In October of 2009, Wharton was elected as the Mayor of the City of Memphis, and was re-elected in 2011. He is a member of the Mayors Against Illegal Guns Coalition, and has addressed major policy institutions and conferences of the Brookings Institute, CEOs for Cities, and the National Association for Counties.

Wharton lives in Memphis with his wife, Ruby. They have raised six sons.

A C Wharton was interviewed by The HistoryMakers on April 26, 2014.

Accession Number

A2014.126

Sex

Male

Interview Date

4/26/2014

Last Name

Wharton

Maker Category
Marital Status

Married

Occupation
Schools

Market Street Elementary PS

Wilson County Training School

Harvard Law School

Tennessee State University

University of Mississippi

First Name

A C

Birth City, State, Country

Lebanon

HM ID

WHA02

Favorite Season

Fall, Winter

State

Tennessee

Favorite Vacation Destination

New York City

Favorite Quote

None

Bio Photo
Speakers Bureau Region State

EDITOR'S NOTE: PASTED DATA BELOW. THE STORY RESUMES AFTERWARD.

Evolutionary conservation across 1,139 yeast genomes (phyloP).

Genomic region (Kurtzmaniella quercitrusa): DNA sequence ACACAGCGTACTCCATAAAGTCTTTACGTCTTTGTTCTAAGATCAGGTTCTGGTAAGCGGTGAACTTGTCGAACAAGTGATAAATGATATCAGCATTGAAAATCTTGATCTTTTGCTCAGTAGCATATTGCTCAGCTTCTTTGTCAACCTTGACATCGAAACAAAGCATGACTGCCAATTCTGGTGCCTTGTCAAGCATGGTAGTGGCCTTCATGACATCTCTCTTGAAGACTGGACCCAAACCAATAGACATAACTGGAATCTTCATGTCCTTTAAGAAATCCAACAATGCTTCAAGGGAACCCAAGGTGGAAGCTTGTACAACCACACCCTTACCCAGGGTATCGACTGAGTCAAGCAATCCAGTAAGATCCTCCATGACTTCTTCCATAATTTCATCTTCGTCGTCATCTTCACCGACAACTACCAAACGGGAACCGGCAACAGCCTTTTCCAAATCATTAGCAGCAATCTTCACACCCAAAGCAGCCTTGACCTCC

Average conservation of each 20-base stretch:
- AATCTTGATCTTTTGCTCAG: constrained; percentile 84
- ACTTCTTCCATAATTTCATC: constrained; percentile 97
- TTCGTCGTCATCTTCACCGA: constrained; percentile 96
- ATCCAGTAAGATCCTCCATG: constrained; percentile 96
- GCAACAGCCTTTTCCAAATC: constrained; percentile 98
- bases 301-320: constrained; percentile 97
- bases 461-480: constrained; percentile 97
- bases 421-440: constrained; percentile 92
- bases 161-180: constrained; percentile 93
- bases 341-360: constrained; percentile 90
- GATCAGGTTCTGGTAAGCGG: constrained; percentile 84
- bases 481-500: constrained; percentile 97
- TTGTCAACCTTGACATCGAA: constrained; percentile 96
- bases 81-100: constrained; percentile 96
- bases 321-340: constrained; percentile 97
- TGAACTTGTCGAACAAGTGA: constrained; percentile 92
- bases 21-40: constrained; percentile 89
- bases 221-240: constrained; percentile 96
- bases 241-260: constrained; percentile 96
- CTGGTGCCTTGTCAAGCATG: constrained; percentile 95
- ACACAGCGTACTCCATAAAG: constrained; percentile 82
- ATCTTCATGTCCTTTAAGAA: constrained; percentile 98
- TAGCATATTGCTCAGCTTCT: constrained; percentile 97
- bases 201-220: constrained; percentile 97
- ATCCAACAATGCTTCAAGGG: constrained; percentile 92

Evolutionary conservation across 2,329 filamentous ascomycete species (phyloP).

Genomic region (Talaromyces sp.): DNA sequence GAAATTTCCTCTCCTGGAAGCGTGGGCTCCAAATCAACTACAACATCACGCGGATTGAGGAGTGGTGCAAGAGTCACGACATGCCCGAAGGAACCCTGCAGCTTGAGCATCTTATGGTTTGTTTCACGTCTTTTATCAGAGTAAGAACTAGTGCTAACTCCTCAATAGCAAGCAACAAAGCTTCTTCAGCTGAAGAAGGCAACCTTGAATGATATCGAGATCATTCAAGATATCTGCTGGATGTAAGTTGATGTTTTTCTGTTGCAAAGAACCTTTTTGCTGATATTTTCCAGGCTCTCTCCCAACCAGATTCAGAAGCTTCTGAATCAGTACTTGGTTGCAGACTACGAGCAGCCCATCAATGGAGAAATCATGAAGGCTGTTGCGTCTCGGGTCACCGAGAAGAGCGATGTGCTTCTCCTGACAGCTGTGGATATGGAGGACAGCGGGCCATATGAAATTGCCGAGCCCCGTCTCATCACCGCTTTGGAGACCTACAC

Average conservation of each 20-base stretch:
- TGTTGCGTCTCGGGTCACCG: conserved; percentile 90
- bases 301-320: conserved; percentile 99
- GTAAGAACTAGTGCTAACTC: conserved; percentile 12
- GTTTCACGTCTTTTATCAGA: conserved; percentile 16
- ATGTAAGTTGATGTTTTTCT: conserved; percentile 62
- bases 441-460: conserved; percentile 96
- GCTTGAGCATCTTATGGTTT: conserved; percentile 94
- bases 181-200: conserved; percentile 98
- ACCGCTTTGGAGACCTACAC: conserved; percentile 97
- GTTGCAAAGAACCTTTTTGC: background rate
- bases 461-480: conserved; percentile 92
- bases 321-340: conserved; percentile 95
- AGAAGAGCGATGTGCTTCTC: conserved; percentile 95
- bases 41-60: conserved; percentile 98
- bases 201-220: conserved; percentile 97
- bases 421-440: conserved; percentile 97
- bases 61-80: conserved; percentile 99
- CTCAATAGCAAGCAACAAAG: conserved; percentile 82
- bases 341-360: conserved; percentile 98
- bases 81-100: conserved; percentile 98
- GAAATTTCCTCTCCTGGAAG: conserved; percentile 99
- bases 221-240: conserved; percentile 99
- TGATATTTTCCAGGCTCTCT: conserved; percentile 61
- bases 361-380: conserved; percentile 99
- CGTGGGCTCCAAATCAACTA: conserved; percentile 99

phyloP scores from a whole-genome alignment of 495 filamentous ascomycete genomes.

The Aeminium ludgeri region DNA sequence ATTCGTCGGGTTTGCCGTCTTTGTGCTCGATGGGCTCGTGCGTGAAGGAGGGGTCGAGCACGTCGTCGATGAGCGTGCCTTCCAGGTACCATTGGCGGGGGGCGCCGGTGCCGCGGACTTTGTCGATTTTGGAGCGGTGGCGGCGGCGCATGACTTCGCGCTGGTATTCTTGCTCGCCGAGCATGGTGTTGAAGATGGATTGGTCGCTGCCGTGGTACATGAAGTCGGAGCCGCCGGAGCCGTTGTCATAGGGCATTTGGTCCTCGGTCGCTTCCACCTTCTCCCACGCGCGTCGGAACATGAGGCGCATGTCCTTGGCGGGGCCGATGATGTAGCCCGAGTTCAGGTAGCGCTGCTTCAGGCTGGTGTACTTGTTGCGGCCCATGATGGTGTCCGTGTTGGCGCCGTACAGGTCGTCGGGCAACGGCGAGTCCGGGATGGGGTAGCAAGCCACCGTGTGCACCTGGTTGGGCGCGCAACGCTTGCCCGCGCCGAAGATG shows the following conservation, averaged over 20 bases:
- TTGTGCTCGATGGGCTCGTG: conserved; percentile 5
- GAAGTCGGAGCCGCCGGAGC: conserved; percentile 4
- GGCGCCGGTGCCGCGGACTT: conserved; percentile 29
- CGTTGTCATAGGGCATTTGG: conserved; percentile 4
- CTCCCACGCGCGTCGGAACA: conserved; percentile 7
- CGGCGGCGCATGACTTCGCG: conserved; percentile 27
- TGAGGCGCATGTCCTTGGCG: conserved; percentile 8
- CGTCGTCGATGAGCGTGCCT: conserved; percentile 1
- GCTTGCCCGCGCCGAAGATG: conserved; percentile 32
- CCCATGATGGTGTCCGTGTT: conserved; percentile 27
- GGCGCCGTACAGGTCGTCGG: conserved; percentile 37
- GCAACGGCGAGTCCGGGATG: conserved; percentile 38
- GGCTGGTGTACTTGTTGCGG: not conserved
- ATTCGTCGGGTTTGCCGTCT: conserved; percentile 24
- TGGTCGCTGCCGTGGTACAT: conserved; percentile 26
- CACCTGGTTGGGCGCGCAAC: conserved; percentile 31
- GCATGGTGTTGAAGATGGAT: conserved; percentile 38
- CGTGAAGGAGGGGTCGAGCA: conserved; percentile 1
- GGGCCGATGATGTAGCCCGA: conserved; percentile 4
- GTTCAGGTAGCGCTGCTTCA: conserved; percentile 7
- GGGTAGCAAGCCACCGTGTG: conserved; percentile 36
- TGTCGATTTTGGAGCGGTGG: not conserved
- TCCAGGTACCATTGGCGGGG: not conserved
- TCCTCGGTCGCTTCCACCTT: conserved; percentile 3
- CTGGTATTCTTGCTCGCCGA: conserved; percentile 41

Tennessee

Birth Date

8/17/1944

Birth Place Term
Speakers Bureau Region City

Memphis

Country

United States

Favorite Food

Oatmeal

Short Description

Mayor The Honorable A C Wharton, Jr. (1944 - ) was elected Mayor of the City of Memphis, Tennessee in 2009. He was also the first black mayor of Shelby County, Tennessee and the first African American law professor at the University of Mississippi.

Employment

City of Memphis

Shelby County Government

Wharton Law Firm

University of Mississippi

Memphis Area Legal Services

Lawyers Committee for Civil Rights

U.S. Equal Employment Opportunity Commission Office of General Counsel

Favorite Color

Blue

Timing Pairs
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DAStories

Tape: 1 Story: 1 - The Honorable A C Wharton, Jr. talks about the origin of his name

Tape: 1 Story: 2 - The Honorable A C Wharton, Jr. recalls a lesson from his father, pt. 1

Tape: 1 Story: 3 - The Honorable A C Wharton, Jr. recalls a lesson from his father, pt. 2

Tape: 1 Story: 4 - Slating of The Honorable A C Wharton, Jr.'s interview

Tape: 1 Story: 5 - The Honorable A C Wharton, Jr. lists his favorites

Tape: 1 Story: 6 - The Honorable A C Wharton, Jr. describes his mother's family background

Tape: 1 Story: 7 - The Honorable A C Wharton, Jr. remembers his maternal grandmother